The standard at which you have been taught to drive will of course have an effect on how difficult the driving test will be for you. Driving instructors vary considerably from highly critical to complacent. If you feel that your instructor is a little on the complacent side; you are making mistakes, are aware of them but your instructor isn’t bringing them to your attention, this isn’t ideal. A critical instructor who persistently brings every fault to your attention may be a little annoying, but will without doubt gain the best results.
If you feel your driving instructor is just going along for the ride, talk to them about it. Tell them that you have made mistakes and that they haven’t brought it to your attention. If nothing changes, it could be time to think about choosing a different instructor.
Driving test centre routes
If you go into a driving test with no knowledge of the driving test routes, the odds of passing are reduced and the test will become much more difficult. Of course a learner should be to such a standard that they can handle any road or traffic system. Realistically however, driving test routes are designed by the examiners themselves and intentionally incorporate some of the most difficult roads and systems within the test centre radius.
When choosing a driving instructor, ensure they have a sound knowledge of the test routes for your test centre, especially the difficult areas. It’s more cost effective long term to go with an experienced driving instructor with a good knowledge of test routes opposed to simply opting for the cheapest driving school or instructor.
Driving test nerves
Of course you are going to be nervous on the driving test. Nerves play a big part in driving tests and often make the test much more difficult than it actually is. Learners are often their own worst enemy and fail many tests due to nerves. Gain as much knowledge as possible for the driving test, know the manoeuvres inside-out and know exactly what to expect on the driving test.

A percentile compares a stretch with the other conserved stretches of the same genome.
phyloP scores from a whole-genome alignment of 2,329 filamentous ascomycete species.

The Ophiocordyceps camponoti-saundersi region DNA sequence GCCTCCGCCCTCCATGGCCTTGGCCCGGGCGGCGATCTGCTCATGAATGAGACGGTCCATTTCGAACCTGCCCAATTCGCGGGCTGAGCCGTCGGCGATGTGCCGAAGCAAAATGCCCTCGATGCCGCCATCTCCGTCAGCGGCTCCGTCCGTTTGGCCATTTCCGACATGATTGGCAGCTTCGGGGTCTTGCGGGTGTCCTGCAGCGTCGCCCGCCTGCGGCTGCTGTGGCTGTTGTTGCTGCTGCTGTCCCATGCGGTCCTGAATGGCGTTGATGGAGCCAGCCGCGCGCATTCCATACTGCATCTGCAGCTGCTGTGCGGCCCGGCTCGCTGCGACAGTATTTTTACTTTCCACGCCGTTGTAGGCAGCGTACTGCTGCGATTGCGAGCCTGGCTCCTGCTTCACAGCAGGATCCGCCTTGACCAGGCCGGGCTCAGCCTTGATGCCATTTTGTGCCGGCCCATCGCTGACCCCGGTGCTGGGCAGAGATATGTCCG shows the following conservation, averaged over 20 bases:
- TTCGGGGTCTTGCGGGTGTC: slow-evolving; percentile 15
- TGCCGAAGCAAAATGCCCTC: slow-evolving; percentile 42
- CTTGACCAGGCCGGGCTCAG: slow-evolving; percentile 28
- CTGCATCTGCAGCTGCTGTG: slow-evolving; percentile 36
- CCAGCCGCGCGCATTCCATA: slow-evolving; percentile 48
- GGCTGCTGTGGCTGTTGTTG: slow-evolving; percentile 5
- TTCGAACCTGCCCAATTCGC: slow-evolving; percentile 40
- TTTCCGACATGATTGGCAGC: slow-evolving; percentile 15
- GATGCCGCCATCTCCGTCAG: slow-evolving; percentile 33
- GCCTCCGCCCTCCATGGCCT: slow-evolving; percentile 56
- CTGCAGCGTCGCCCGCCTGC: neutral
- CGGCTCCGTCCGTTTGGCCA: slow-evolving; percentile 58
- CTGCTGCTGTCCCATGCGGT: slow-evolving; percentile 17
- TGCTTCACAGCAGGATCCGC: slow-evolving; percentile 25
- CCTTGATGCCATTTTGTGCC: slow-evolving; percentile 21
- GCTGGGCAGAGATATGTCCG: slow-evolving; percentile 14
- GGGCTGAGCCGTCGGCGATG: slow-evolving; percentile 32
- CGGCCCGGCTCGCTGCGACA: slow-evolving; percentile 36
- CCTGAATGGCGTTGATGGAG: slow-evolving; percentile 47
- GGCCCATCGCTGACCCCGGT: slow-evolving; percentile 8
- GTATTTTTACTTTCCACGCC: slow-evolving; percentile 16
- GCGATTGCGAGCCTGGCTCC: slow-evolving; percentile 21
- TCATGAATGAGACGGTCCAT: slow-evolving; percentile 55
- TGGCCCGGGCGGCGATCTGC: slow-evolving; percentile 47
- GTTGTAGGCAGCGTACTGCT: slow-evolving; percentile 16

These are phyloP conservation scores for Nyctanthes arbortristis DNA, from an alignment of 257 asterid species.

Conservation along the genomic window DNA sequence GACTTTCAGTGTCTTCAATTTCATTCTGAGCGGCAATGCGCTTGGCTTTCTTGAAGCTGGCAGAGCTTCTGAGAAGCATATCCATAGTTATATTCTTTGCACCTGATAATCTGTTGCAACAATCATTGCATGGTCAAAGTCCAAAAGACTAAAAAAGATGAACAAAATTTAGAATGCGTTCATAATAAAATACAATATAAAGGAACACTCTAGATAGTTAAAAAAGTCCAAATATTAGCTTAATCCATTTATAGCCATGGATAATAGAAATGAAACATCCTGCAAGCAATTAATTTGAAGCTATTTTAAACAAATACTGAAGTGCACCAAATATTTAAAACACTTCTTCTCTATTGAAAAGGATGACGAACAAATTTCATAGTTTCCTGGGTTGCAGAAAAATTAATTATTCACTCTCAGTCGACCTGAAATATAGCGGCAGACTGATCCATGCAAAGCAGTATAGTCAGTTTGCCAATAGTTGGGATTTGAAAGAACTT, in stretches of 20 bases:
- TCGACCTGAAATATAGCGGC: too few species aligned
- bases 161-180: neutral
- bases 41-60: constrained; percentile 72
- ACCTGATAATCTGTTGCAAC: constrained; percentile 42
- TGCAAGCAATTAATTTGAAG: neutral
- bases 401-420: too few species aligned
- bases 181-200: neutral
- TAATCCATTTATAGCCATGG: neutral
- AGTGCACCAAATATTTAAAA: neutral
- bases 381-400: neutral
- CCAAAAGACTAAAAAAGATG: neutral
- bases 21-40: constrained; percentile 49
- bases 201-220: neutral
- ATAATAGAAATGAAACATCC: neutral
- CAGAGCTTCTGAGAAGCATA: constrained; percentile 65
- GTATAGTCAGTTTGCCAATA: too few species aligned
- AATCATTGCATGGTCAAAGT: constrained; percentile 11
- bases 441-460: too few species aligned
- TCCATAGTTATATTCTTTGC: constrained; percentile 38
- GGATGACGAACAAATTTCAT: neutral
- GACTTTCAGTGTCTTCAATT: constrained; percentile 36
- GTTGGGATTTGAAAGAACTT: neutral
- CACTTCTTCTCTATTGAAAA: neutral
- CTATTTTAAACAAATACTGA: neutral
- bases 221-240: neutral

If you have read the tutorials, guides and advice on this web site, if you feel you can perform on your driving test after reading the guides, then you are certainly ready to take the driving test.
Is the driving test too difficult?
When it comes to taking the driving test, the examiner isn’t looking for professional level driving. They are expecting you to make mistakes. A good level of control, awareness of others and forward thinking is what the examiner is looking for. There is no reason why a learner driver at test standard shouldn’t be able to drive at the same level as a driving instructor.
I do believe the standards should remain high. What is significantly against the learner taking the test is lack of experience. It can be difficult for a learner driver to deal with a situation in a timely manner that they haven’t experienced before during the driving test. This is the type of situation which fails many driving tests.
With this in mind, driving tests are to a degree pure luck. If you get a nice clean and quiet run at it, your chances are significantly increased for passing. The tips and advice within this page should help some way into giving yourself an advantage for passing.
Ready for the driving test?
If you are still making mistakes during your driving lessons, chances are you’re not ready for the test. You will know and you instructor will know when you’re ready. When you feel very confident with your driving and your instructor feel that you are ready, take a mock driving test.
Mock driving test
A mock driving test will simulate the actual driving test, allowing you to gain an understanding of what you can expect on the driving test. It may also be an idea to take a mock driving test with a different driving instructor or school. This way, you get an unbiased opinion on your ability.